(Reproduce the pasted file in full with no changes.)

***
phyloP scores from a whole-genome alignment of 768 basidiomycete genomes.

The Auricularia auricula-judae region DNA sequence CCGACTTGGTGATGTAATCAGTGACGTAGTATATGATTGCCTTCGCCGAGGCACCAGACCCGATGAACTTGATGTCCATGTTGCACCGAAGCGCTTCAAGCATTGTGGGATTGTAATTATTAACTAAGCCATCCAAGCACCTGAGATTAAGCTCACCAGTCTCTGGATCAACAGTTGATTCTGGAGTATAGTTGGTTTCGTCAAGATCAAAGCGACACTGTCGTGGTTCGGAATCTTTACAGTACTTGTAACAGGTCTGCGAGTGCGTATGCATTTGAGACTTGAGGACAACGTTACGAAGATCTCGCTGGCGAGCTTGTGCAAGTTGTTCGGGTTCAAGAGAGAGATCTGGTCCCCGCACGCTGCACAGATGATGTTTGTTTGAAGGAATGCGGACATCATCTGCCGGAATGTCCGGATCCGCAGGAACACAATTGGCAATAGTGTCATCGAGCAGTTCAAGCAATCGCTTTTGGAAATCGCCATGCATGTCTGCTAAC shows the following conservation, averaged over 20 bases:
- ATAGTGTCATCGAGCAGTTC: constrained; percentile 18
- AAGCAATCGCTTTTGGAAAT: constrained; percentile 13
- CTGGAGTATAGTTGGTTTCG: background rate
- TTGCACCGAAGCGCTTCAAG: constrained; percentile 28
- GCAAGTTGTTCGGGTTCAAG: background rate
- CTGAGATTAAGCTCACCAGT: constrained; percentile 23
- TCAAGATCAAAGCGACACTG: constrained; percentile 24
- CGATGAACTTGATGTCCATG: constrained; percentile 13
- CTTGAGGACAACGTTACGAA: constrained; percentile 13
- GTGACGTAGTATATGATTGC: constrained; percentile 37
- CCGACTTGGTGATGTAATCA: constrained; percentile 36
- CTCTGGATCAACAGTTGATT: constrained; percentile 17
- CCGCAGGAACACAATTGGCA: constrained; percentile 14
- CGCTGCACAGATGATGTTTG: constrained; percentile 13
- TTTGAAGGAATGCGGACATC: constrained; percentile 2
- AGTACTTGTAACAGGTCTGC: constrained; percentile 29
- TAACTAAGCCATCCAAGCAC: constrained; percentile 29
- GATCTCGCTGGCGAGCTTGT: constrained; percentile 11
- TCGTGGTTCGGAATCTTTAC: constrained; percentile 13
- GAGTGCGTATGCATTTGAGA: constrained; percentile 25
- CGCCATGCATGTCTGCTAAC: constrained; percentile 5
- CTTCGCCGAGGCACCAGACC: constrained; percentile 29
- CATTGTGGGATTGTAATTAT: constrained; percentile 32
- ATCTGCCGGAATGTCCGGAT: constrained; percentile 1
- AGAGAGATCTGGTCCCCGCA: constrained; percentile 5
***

phyloP scores from a whole-genome alignment of 768 basidiomycete genomes.

The Auricularia auricula-judae region DNA sequence CCGACTTGGTGATGTAATCAGTGACGTAGTATATGATTGCCTTCGCCGAGGCACCAGACCCGATGAACTTGATGTCCATGTTGCACCGAAGCGCTTCAAGCATTGTGGGATTGTAATTATTAACTAAGCCATCCAAGCACCTGAGATTAAGCTCACCAGTCTCTGGATCAACAGTTGATTCTGGAGTATAGTTGGTTTCGTCAAGATCAAAGCGACACTGTCGTGGTTCGGAATCTTTACAGTACTTGTAACAGGTCTGCGAGTGCGTATGCATTTGAGACTTGAGGACAACGTTACGAAGATCTCGCTGGCGAGCTTGTGCAAGTTGTTCGGGTTCAAGAGAGAGATCTGGTCCCCGCACGCTGCACAGATGATGTTTGTTTGAAGGAATGCGGACATCATCTGCCGGAATGTCCGGATCCGCAGGAACACAATTGGCAATAGTGTCATCGAGCAGTTCAAGCAATCGCTTTTGGAAATCGCCATGCATGTCTGCTAAC shows the following conservation, averaged over 20 bases:
- ATAGTGTCATCGAGCAGTTC: constrained; percentile 18
- AAGCAATCGCTTTTGGAAAT: constrained; percentile 13
- CTGGAGTATAGTTGGTTTCG: background rate
- TTGCACCGAAGCGCTTCAAG: constrained; percentile 28
- GCAAGTTGTTCGGGTTCAAG: background rate
- CTGAGATTAAGCTCACCAGT: constrained; percentile 23
- TCAAGATCAAAGCGACACTG: constrained; percentile 24
- CGATGAACTTGATGTCCATG: constrained; percentile 13
- CTTGAGGACAACGTTACGAA: constrained; percentile 13
- GTGACGTAGTATATGATTGC: constrained; percentile 37
- CCGACTTGGTGATGTAATCA: constrained; percentile 36
- CTCTGGATCAACAGTTGATT: constrained; percentile 17
- CCGCAGGAACACAATTGGCA: constrained; percentile 14
- CGCTGCACAGATGATGTTTG: constrained; percentile 13
- TTTGAAGGAATGCGGACATC: constrained; percentile 2
- AGTACTTGTAACAGGTCTGC: constrained; percentile 29
- TAACTAAGCCATCCAAGCAC: constrained; percentile 29
- GATCTCGCTGGCGAGCTTGT: constrained; percentile 11
- TCGTGGTTCGGAATCTTTAC: constrained; percentile 13
- GAGTGCGTATGCATTTGAGA: constrained; percentile 25
- CGCCATGCATGTCTGCTAAC: constrained; percentile 5
- CTTCGCCGAGGCACCAGACC: constrained; percentile 29
- CATTGTGGGATTGTAATTAT: constrained; percentile 32
- ATCTGCCGGAATGTCCGGAT: constrained; percentile 1
- AGAGAGATCTGGTCCCCGCA: constrained; percentile 5